Planning Permission, in simple terms, is like asking if you can do a certain piece of building work. It will be granted (possibly subject to certain conditions) or refused.
Certain types of work are covered by ‘permitted development’. This means that they can be carried out without planning permission, so long as they comply with the permitted development rules and restrictions.
Parliament has given the main responsibility for planning to local planning authorities (usually, this is the planning department of your local council). Therefore, if you have any queries about a particular case, the first thing to do is to contact your local planning authority.
It is your responsibility for seeking, or not seeking, planning permission. If required, planning permission should be granted before any work begins.
Lawful Development Certificates If you want to be certain that the existing use of a building is lawful for planning purposes or that your proposal does not require planning permission you can apply for a “Lawful Development Certificate” (LDC).
It is not compulsory to have an LDC but there may be times when you need one to confirm that the use, operation or activity named in it is lawful for planning control purposes.
You apply to your local council for an LDC. The council will give you the forms you need. The application must provide sufficient information for the council to decide the application or else it may be refused. You will have to pay a fee. This will be broadly similar to what you pay for a planning application.
Often the issues involved in LDCs are complex and if you decide you need to apply for a certificate you might benefit by obtaining professional advice. Your LPA’s planning officers can also help. They will tell you about the sort of information needed to support your application.
If your application is partly or wholly refused or is granted differently from what you asked for, or is not determined within the time limit of eight weeks, you can appeal. Appeals are made to the Planning Inspectorate.
Failure to obtain or comply with planning permission The failure to obtain planning permission or comply with the details of a permission is commonly known as a ‘planning breach’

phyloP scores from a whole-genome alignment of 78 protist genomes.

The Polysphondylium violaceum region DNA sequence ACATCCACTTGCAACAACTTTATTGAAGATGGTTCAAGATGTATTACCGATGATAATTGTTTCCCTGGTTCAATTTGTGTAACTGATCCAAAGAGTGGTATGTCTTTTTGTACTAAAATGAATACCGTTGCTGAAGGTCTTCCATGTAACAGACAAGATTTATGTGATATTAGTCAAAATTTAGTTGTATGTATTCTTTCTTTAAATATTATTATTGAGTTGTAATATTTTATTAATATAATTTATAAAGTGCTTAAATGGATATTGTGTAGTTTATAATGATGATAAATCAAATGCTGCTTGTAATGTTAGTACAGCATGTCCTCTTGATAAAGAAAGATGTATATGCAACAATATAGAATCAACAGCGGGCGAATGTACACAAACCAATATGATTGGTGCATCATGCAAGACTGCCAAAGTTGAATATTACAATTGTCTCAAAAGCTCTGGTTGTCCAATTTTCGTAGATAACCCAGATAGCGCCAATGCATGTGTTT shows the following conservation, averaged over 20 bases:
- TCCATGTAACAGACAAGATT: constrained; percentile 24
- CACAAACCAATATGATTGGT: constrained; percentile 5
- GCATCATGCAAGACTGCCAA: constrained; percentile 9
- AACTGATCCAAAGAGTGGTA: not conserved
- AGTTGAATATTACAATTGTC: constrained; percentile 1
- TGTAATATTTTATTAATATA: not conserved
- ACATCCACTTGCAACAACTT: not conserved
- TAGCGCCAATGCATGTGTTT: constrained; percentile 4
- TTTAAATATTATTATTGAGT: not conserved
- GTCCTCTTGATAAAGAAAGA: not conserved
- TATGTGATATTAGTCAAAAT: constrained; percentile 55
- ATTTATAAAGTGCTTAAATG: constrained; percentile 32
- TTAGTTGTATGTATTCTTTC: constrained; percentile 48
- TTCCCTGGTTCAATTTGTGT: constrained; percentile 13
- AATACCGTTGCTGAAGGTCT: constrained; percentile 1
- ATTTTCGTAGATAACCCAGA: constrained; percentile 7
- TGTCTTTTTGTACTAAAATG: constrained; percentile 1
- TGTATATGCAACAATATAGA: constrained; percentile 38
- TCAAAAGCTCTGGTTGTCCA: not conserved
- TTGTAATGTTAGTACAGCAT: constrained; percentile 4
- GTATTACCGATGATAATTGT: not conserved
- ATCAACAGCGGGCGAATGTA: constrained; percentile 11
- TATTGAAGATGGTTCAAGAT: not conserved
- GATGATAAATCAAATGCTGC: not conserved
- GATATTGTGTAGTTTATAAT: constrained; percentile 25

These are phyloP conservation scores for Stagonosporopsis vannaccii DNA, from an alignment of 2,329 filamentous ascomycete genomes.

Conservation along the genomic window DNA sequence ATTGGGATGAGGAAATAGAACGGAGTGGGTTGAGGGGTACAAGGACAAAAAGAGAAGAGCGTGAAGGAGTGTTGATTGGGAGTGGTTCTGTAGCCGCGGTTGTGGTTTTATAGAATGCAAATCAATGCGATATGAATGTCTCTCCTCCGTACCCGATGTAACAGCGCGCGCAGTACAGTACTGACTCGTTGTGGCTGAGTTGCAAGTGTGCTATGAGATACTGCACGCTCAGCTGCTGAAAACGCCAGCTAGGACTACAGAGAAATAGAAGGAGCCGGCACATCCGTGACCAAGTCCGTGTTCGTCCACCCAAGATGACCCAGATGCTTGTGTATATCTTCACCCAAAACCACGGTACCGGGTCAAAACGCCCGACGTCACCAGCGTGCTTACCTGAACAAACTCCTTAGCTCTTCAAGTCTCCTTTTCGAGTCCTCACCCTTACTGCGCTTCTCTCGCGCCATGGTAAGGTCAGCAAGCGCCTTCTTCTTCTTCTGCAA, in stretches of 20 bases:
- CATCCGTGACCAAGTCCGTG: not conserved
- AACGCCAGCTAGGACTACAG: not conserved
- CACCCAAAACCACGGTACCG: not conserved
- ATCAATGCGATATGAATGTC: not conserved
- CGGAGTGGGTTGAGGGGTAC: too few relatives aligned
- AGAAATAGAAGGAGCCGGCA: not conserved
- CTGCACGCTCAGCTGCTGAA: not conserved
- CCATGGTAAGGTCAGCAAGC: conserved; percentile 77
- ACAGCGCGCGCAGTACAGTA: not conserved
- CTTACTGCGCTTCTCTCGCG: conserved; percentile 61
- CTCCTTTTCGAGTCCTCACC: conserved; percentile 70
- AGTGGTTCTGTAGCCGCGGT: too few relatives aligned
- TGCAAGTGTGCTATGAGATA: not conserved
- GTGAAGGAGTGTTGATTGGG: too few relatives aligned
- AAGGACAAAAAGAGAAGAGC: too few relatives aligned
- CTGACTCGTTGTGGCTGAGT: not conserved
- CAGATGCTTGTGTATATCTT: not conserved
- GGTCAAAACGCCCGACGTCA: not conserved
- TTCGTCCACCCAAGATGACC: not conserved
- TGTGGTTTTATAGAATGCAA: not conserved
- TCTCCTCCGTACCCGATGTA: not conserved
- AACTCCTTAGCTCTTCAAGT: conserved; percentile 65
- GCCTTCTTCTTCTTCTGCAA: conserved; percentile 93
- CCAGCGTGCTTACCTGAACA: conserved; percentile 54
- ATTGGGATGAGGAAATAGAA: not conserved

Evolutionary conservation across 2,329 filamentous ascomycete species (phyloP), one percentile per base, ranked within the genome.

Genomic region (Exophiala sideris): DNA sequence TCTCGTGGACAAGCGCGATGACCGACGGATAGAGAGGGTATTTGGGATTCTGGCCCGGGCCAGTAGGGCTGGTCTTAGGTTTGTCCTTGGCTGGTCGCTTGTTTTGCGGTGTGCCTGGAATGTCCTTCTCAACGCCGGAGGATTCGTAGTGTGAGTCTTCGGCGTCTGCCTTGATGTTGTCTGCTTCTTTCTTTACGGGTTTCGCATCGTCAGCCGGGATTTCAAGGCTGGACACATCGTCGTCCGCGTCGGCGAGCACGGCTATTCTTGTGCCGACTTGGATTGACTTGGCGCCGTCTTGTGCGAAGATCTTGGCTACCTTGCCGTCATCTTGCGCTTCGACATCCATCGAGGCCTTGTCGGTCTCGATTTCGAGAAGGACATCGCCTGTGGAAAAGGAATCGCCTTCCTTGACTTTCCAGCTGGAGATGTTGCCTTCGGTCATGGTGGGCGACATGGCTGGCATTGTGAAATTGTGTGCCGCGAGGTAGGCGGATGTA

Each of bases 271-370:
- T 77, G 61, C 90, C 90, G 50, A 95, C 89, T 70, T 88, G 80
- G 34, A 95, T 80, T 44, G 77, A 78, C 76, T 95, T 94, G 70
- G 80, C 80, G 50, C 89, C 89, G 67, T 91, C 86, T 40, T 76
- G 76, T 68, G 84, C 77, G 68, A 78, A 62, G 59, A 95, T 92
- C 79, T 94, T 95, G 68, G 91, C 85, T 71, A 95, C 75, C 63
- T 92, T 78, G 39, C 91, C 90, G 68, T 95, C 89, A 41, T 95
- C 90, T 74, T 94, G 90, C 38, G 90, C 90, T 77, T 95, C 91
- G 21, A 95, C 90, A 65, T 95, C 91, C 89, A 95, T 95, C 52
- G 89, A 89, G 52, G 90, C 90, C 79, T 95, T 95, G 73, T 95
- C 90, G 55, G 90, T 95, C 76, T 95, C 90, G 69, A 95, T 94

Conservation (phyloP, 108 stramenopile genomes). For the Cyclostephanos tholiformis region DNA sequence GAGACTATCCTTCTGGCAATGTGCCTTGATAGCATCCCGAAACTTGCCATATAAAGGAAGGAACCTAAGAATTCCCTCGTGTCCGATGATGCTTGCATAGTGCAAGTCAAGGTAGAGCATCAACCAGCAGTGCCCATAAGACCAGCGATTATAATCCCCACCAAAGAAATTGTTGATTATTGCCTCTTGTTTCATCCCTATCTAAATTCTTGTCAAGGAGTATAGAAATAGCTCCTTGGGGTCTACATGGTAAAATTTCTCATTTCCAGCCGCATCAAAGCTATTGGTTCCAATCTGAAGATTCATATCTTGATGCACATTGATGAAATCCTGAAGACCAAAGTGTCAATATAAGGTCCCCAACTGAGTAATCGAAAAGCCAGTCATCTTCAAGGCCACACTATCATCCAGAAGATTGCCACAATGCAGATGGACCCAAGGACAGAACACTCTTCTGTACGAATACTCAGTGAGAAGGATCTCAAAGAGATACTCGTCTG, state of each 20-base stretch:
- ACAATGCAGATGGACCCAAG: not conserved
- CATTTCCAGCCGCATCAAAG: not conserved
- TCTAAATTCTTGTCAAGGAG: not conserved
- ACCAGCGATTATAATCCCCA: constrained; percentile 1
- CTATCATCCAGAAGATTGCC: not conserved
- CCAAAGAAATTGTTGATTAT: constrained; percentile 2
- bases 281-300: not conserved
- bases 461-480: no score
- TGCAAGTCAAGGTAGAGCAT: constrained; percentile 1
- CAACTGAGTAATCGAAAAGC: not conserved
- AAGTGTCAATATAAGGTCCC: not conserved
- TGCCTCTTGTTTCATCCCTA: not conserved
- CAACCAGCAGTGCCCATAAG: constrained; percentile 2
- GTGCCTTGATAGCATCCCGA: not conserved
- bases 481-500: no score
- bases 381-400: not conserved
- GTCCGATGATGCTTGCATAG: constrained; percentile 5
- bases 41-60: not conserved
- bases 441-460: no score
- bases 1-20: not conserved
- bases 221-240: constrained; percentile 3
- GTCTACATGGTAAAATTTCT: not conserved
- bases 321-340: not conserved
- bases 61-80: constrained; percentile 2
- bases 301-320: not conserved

A planning breach usually occurs when:
* A development that requires planning permission is undertaken without the permission being granted – either because the planning application was refused or was never applied for
* A development that has been given permission subject to conditions breaks one or more of those conditions.
A planning breach in itself is not illegal and the council will often permit a retrospective application where planning permission has not been sought.
However, if the breach involves a previously rejected development (or the retrospective application fails) the council can issue an enforcement notice requiring you to put things back as they were.
Your local planning authority can serve an enforcement notice on you when they consider you have broken planning control rules. Normally this will be because they consider what you are doing, or have done, is harmful to your neighbourhood.
The decisive issue for the local planning authority should be whether the breach would unacceptably affect public amenity or the existing use of land and buildings meriting protection in the public interest.
It is illegal to disobey a enforcement notice unless it is successfully appealed against. You can appeal against both refusals of permission and enforcement notices but if the verdict comes out against you and you still refuse to comply you may be prosecuted.
Permitted Development Rights
You can make certain types of minor changes to your house without needing to apply for planning permission. These are called “permitted development rights”. They derive from a general planning permission granted not by the local authority but by Parliament. Bear in mind that the permitted development rights which apply to many common projects for houses do not apply to flats, maisonettes or other buildings.
In some areas of the country, known generally as ‘designated areas’, permitted development rights are more restricted. If you live in a Conservation Area, a National Park, an Area of Outstanding Natural Beauty or the Norfolk or Suffolk Broads, you will need to apply for planning permission for certain types of work which do not need an application in other areas.
There are also different requirements if the property is a listed building.
The general advice is that you should contact your local planning authority and discuss your proposal before any work begins. They will be able to inform you of any reason why the development may not be permitted and if you need to apply for planning permission for all or part of the work.